Reality Check: Obama Administration has Handed Over the Internet to a Private Corporation

Something absolutely incredible happened over the weekend that very few people are even aware of: the United States handing over authority over internet domains to an international body.

Why would President Obama do that, and why could that be a huge problem in the future?

This is a Reality Check you won’t see anywhere else.

Saturday night, a tiny branch of the U.S. Commerce Department handed over control of the Internet’s “address book” — the highest level of the Domain Naming System, or DNS — to an international company called ICANN.

Before we talk about why that could be a problem, let’s talk about what that actually means.

The Domain Naming System, DNS, is one of the internet’s most important components because it pairs the easy-to-remember web addresses — like cbs46.com, — with their relevant servers.

Without DNS, you’d only be able to access websites by typing in its IP address, a series of numbers such as “194.66.82.10”. It would be a pain. Because the internet has largely come from the United States, the U.S. has always had ultimate say over how the DNS is controlled.

That is not the case anymore, as the Obama administration gave up that power to ICANN — the Internet Corporation for Assigned Names and Numbers — a non-profit organization.

So what does that actually mean?

Well, it actually could mean a lot. In fact, four Republican senators including Sen. Ted Cruz filed a suit in federal court trying to block the Obama administration from handing over that control, writing in part: “The proposal will significantly increase the power of foreign governments over the Internet.”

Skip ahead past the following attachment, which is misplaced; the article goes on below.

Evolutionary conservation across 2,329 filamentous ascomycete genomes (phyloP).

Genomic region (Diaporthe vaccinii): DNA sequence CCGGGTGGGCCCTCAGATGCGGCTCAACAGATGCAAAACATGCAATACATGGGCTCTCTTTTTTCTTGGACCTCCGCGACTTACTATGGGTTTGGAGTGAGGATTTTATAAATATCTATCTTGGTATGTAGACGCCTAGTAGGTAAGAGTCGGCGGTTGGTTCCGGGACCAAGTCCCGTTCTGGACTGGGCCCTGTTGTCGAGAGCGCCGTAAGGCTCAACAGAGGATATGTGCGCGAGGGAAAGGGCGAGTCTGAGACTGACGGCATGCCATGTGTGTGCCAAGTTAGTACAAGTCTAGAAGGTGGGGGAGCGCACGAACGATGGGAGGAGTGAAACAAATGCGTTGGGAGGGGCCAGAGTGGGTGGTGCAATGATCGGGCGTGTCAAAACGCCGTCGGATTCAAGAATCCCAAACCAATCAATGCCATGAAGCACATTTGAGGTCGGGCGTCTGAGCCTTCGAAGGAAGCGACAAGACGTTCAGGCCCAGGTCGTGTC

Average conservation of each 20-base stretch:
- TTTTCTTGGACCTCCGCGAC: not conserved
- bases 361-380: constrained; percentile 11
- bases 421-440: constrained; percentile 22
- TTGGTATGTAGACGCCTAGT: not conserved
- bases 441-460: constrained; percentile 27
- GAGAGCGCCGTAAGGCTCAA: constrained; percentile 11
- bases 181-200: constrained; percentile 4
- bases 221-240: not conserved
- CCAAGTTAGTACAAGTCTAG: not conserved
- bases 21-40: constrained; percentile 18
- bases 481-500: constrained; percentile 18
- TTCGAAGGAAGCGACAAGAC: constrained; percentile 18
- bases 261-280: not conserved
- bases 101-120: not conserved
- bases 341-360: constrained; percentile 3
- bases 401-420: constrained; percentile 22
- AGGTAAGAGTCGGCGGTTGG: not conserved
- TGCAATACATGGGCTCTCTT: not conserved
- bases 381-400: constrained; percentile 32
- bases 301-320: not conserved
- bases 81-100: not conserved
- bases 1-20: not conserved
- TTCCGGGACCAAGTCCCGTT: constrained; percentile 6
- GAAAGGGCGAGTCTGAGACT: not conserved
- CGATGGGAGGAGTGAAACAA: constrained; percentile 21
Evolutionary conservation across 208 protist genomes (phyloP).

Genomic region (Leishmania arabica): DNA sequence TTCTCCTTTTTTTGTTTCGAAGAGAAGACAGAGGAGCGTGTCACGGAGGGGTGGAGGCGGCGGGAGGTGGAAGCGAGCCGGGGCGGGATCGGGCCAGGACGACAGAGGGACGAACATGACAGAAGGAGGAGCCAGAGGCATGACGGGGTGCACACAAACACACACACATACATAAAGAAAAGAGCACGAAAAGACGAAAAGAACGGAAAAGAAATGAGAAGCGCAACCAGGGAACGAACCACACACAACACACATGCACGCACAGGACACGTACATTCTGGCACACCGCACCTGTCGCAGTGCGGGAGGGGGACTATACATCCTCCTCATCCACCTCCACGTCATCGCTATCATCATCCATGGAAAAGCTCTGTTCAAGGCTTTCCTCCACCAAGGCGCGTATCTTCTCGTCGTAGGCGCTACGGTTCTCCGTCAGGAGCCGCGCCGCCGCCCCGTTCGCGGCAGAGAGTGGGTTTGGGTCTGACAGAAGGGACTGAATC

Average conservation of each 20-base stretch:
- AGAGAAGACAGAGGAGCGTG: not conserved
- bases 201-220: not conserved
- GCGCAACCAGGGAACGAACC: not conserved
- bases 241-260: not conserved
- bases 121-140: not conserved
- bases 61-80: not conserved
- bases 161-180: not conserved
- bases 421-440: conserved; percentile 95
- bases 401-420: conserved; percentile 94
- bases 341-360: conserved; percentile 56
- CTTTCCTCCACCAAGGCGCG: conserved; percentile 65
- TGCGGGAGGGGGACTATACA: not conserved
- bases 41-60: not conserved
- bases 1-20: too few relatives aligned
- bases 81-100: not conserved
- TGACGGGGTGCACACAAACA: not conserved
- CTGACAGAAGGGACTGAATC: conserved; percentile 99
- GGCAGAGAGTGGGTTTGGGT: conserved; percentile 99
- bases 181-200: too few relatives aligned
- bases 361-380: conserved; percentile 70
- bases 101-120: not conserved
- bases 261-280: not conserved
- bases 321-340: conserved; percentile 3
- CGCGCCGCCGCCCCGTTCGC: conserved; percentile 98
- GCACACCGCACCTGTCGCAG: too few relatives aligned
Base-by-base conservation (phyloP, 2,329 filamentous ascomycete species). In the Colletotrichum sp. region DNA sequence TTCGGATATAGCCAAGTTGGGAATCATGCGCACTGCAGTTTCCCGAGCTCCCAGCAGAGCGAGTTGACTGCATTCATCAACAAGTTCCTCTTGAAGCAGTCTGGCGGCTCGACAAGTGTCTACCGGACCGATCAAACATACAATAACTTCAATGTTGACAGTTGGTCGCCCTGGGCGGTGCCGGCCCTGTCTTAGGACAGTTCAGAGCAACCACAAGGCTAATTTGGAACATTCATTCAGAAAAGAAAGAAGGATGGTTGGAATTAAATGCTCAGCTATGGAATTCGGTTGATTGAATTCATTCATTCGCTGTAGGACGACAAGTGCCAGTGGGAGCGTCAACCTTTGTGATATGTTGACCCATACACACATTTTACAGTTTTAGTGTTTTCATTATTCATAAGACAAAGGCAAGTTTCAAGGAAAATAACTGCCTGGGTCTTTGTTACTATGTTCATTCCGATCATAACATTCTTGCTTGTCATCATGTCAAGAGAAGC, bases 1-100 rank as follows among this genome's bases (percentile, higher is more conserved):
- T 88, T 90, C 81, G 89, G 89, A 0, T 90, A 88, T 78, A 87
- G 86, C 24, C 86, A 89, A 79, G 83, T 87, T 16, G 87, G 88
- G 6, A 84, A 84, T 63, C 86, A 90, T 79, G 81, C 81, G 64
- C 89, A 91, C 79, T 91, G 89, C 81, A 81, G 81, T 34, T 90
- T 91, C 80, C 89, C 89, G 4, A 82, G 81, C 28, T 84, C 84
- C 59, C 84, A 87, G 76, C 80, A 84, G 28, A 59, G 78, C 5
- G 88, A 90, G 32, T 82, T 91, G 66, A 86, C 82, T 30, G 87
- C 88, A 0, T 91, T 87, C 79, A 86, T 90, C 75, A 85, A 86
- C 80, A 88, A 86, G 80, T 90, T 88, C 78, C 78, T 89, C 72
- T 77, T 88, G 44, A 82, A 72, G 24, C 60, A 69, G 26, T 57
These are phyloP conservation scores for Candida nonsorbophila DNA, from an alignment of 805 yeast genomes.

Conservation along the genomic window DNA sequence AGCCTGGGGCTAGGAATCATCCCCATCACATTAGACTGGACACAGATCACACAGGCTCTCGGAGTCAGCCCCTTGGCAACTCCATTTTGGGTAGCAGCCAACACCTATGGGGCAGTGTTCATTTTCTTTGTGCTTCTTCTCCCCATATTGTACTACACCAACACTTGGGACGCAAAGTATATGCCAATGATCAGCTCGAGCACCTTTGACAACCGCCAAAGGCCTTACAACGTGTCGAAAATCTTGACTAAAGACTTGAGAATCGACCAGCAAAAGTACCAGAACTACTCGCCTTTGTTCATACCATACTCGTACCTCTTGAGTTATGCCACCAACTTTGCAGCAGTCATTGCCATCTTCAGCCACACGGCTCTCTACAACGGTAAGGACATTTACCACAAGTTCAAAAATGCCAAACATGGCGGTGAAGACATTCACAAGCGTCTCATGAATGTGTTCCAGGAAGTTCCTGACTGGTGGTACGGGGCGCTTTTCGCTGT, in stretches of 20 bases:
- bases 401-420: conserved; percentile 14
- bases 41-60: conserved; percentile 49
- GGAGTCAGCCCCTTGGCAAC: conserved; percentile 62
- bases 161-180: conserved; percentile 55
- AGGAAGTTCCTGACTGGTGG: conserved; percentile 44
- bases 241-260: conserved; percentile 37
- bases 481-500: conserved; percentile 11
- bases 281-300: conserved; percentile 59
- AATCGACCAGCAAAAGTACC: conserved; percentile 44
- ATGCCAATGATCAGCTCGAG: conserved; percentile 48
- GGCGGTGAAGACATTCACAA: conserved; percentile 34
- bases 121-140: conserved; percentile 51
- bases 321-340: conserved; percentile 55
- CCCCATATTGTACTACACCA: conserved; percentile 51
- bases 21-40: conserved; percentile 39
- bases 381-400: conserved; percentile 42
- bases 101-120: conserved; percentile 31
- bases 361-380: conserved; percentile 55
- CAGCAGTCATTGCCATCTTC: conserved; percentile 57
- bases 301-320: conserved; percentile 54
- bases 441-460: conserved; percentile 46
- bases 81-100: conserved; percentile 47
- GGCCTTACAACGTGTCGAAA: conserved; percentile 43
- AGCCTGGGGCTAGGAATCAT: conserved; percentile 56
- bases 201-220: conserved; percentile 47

But for their part, the Obama administration is defending the move. Larry Strickling, the administrator of the Commerce Department’s National Telecommunications and Information Administration, defends the move, saying:

“There’s no question that the U.S. role in this has served as a talking point for countries like Russia and other authoritarian regimes. When they are trying to convince countries in the developing world to join them and some of their policies, they use this as an argument. So yes, we’re taking that argument away, so we hope that developing countries would approach these issues with a different mindset as a result.”

So what you need to know is that what has actually happened here is the privatization of internet domain access. And that, any way you slice it, is of concern.

The truth here: the internet has created an entire new world of information flow, a digital economy, social networking; it has, on so many levels, revolutionized humanity.

But that has only been true because the internet is free. And as long as it has been under the authority of the U.S. government, the internet must be subject to First Amendment and Constitutional protections.

As of today, that is no longer the case.

That’s Reality Check. Let’s talk about that on Twitter.